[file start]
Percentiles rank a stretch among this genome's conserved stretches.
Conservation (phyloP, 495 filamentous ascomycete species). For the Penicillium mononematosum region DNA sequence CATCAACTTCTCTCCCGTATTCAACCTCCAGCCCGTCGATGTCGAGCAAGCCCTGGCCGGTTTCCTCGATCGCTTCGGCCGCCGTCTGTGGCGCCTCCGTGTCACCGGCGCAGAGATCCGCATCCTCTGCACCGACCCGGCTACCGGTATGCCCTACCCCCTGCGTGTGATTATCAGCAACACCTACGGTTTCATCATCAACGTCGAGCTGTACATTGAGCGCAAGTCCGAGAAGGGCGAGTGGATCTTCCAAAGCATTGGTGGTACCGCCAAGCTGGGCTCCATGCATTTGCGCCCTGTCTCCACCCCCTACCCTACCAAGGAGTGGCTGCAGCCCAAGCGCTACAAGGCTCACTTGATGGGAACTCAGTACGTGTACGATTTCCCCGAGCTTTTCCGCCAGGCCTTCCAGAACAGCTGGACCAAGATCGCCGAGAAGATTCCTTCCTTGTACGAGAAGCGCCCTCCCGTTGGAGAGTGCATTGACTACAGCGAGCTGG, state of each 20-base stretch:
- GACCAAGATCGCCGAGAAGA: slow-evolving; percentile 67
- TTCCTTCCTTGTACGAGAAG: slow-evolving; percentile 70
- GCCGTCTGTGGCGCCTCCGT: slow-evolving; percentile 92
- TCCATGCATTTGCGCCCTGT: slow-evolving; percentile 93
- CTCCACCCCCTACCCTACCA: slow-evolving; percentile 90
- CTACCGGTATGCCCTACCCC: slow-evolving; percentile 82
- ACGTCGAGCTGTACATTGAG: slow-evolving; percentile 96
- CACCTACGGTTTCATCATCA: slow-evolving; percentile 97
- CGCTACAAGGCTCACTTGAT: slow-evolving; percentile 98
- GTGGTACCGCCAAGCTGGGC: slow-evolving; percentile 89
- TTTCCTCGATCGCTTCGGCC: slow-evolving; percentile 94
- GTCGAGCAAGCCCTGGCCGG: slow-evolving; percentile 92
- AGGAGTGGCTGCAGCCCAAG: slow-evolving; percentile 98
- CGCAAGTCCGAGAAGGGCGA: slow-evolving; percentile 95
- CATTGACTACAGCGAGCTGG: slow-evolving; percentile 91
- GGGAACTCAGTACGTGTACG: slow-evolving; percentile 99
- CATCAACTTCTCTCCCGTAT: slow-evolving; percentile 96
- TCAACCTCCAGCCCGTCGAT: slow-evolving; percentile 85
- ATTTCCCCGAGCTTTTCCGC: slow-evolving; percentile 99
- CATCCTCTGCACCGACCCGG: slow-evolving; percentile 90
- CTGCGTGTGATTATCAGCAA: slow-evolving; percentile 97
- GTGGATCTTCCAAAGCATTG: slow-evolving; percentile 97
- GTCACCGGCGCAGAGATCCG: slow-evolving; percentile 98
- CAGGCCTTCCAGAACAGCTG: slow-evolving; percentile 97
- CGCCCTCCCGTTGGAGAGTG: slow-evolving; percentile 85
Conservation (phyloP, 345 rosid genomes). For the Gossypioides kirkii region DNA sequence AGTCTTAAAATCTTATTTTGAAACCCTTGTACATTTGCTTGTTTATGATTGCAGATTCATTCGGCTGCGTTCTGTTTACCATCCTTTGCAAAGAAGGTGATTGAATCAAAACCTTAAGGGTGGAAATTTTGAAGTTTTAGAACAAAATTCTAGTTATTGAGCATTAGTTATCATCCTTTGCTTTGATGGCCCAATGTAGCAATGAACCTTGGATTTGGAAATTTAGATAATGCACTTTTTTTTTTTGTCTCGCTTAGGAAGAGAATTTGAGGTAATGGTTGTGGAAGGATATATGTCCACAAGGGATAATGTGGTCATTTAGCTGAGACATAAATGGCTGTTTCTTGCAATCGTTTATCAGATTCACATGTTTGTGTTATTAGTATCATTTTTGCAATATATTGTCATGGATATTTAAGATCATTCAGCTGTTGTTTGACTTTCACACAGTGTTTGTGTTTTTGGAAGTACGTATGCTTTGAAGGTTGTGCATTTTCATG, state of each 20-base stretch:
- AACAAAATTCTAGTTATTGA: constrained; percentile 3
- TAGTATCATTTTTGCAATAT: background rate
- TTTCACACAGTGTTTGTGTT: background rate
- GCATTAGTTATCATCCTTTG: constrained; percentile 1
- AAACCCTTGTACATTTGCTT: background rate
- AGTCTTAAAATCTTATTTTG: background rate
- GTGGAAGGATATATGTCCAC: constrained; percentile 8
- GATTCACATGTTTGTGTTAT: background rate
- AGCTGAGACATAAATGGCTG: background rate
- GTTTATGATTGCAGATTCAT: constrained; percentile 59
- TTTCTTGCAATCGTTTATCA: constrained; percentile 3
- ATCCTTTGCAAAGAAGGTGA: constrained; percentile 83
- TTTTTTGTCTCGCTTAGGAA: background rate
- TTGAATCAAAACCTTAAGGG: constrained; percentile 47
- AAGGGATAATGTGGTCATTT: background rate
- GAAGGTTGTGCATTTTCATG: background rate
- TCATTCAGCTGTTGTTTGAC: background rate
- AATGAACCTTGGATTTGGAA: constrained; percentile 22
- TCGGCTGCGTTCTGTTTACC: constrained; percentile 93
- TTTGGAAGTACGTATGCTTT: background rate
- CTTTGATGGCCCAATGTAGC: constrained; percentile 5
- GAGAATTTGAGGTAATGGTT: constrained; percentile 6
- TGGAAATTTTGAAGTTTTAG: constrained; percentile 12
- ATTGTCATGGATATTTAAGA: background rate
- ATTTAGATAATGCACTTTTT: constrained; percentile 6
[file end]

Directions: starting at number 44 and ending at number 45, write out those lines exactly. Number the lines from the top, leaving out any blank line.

- GAAGGTTGTGCATTTTCATG: background rate
- TCATTCAGCTGTTGTTTGAC: background rate